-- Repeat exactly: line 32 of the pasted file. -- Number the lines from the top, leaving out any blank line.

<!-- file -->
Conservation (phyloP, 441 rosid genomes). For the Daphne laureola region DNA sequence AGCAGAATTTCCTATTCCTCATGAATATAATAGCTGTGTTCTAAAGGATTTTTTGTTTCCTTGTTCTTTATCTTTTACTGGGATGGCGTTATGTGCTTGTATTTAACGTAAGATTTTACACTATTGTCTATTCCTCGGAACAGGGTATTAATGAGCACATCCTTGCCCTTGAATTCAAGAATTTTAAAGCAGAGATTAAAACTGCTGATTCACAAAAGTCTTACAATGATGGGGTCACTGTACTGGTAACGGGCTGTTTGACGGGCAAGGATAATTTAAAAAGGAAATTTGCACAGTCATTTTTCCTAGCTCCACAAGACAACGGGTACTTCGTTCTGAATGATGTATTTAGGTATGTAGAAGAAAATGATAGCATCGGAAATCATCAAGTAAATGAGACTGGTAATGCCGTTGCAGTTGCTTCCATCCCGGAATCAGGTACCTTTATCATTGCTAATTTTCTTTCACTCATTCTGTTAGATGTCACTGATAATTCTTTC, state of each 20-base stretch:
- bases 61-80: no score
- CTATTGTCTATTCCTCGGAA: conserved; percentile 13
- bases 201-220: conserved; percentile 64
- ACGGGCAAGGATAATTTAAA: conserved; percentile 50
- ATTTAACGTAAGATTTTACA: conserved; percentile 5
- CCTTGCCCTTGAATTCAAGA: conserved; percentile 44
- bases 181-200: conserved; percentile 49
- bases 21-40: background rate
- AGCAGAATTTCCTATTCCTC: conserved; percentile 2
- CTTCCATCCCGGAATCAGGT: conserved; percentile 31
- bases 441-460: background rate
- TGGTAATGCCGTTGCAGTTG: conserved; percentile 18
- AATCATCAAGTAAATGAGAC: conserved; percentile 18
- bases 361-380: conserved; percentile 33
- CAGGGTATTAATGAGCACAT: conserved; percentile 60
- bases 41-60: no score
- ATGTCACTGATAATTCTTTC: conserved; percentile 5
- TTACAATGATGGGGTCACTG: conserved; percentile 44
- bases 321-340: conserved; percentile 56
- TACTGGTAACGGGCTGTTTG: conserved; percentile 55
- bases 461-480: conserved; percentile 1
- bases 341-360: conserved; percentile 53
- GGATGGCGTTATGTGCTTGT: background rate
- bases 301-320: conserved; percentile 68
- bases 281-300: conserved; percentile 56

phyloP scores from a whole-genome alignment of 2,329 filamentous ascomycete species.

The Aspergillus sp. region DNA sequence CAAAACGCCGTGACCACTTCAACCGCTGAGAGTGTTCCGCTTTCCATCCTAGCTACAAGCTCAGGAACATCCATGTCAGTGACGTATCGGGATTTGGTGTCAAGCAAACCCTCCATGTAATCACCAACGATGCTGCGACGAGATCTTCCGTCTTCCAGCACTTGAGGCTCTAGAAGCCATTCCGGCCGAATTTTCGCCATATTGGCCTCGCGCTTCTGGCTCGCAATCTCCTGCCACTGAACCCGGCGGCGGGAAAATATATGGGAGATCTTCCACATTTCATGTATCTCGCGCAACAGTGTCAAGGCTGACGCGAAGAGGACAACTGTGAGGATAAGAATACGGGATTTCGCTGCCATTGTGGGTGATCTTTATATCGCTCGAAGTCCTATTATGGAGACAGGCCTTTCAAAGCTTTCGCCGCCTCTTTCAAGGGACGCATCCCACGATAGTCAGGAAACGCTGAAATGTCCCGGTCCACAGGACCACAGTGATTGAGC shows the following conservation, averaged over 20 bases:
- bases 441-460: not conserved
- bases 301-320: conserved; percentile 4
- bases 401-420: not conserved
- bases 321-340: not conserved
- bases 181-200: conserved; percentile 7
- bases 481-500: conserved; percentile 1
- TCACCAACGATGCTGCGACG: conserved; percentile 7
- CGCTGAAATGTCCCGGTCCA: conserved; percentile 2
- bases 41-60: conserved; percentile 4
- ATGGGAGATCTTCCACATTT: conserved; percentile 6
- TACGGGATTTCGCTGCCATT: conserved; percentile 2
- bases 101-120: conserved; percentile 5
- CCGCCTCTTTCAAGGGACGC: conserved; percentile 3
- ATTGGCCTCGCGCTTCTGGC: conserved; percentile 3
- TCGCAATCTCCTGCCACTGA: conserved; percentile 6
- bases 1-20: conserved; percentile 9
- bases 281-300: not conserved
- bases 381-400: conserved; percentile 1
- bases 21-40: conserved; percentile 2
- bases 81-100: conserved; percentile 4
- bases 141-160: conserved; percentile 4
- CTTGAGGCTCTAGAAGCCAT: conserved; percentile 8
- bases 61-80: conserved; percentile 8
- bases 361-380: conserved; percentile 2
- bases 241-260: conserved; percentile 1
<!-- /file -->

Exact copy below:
- bases 321-340: not conserved